So this week has been full of buzz regarding the relationship between faith/religion and science. For those of you sleeping under a rock, Bill Nye “the Science Guy” and Ken Ham of Answers in Genesis participated in a “debate” about creation (video here). I watched it and found it pretty interesting.
In fact, I received quite a few questions from people asking me for my thoughts. Quite frankly, I found the debate much better than what I was expecting. I’m not convinced either of the participants “slam dunked” the other and I disagree with both of them are significant aspects of their respective positions. Truth be told, I neither embrace Young Earth Creationism (YEC) or Theistic Evolution or Nye’s evolutionary position. I think it’s important to note that in the same way that there are a variety of positions found within Christianity regarding creation, there a variety of positions under the banner of “evolution.” That’s an important part of the discussion.
Well I’ve found that the Molt has something to say about creation. After all, he’s a systematics kind of guy, so it makes sense. What I appreciate about the Molt here is his fascination with science. That’s something I do not really share, but I realize that the connection between “faith” and “science” is an important connection and that in agreement with Ham, it’s perfectly legitimate to be a great scientist and hold to YEC. I also agree with Nye that being a faithful Christian need not be attached to YEC. Here, I’ll allow the Molt to share his thoughts concerning the relationship between theology and science in his own words
“From very early on, the theological discussion with scientists fascinated me. When I was a schoolboy I dreamed of studying mathematics and physics. When I was called up in 1943, at the age of 16, I was just reading Louis de Broglie’s book Matière et Lumière, which had recently appeared in German with a foreword by Werner Heisenberg. But then experiences of life and death in war and captivity overwhelmed me. Existential questions became more important than scientific ones, and these existential questions led me to theology. But for all that, the scientific questions were never forgotten. Unfortunately I never found the time to study physics thoroughly, either parallel to theology or afterwards. So in this respect I remained a dilettante, and am still so today—an amateur in the double sense of the word: though lacking professional expertise in the scientific field, science is nevertheless for me a subject of interest and delight. Later, I took every opportunity of entering as theologian into dialogue with scientists, read standard scientific books with interest, and tried to understand them. All this convinced me that theologians can learn something about God not just from the Bible but from ‘the book of nature’ too.” (Creation and Wisdom)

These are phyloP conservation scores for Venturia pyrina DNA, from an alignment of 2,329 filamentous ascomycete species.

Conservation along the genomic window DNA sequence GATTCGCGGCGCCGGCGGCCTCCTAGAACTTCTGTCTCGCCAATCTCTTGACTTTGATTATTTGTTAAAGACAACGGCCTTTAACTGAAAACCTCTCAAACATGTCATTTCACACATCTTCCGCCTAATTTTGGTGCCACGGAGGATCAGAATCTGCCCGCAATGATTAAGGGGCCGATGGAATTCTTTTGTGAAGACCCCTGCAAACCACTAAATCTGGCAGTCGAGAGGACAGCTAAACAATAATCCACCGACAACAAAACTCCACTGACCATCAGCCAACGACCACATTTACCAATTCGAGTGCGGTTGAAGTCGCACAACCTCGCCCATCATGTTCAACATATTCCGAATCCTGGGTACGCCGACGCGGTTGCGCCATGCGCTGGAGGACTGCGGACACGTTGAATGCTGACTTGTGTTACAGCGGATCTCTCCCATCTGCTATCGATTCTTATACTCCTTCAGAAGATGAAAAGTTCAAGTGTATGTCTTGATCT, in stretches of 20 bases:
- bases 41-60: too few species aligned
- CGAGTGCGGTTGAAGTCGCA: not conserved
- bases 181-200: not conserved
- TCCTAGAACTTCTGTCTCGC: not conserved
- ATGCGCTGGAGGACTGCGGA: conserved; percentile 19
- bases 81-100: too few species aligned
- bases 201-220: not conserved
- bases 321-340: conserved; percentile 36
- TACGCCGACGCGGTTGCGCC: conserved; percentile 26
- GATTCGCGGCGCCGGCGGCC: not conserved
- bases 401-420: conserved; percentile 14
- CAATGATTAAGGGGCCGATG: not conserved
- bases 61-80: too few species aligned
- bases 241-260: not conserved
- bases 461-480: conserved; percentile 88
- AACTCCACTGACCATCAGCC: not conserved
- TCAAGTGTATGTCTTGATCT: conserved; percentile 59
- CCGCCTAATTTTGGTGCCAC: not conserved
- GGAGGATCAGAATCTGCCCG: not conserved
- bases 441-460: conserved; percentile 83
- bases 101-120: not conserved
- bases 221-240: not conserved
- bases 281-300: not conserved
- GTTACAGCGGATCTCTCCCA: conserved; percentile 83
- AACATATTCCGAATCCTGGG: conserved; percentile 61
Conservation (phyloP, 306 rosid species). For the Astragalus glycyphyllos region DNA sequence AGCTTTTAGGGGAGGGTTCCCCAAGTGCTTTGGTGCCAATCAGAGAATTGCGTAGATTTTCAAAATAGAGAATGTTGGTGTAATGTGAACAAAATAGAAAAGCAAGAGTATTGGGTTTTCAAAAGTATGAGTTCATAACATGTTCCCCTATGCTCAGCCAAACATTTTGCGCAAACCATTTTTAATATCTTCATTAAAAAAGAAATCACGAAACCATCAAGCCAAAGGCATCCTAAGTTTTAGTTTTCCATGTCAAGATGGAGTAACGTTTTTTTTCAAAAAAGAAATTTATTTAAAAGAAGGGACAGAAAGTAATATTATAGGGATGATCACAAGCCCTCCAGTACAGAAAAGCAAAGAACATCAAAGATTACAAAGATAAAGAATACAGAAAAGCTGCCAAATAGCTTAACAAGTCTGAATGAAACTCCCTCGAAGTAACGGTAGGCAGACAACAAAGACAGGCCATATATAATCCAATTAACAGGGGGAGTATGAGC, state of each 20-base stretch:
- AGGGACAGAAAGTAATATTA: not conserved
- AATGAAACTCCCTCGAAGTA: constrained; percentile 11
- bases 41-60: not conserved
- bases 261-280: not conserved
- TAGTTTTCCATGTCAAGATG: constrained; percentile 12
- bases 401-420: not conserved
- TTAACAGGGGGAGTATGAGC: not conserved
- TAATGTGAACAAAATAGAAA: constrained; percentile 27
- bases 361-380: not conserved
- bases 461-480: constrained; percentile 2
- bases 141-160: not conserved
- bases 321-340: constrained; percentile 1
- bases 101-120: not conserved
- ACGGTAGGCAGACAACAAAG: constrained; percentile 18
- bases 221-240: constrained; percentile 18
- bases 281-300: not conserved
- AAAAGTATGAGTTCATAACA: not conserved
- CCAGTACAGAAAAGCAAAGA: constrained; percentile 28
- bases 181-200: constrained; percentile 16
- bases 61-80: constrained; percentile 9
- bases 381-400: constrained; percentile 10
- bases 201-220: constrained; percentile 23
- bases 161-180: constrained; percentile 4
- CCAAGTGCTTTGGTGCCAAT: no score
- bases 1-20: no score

First, I appreciate that Molt sees theology and science as both being important and as something that he delights in. I appreciate that the Molt is a human here.
Second, I appreciate that the Molt is open and transparent in the fact that he is not a professional scientist. When I hear some people talk about faith and science, I often find myself wondering if they are aware of the fact that their undergraduate degree in marketing isn’t the same thing as a PhD in physics. Don’t get me wrong, I’m not suggesting academic arrogance here. I’m just saying that there should be a little bit of humility when we converse on subjects that we may not have the best training on. Of course, one can have a PhD in a field that is built on a foundational idea that is shaky and has significant consequences. At any rate, I appreciate the Molt’s honesty here.
Third, I appreciate the Molt acknowledging that God can be revealed in addition to Scripture. This does not require that those two “revelations” conflict either, in my opinion. But I appreciate that the Molt clearly understands the implications of Romans 1:20. Now strict Fundamentalists who hold to a certain type of inerrancy will take issue with this, but the vast majority of Evangelicals will agree here.
Lastly, the Molt recognizes that there is good that can come from advocates of different positions talking to each other. I actually think Nye, whom I disagree with, certainly modeled that. And so did Ham.
And again, I was fairly surprised that Ham acknowledged some of the differences that are found in Christianity in regards to creation. He did a decent job of acknowledging that one can be a genuine Christian while also make sure to state his differences and why he believes that there are consequences to rejecting YEC. He also was, surprisingly, helpful in clarifying the hermeneutical issue of “literalism” that Nye kept mentioning.
So I was surprised. And I think the Molt, who would likely disagree with both of these two conversation partners, would still find it encouraging that the discussion took place.
And I hope a lot more take place beyond Nye and Ham. Maybe they can start here… 🙂
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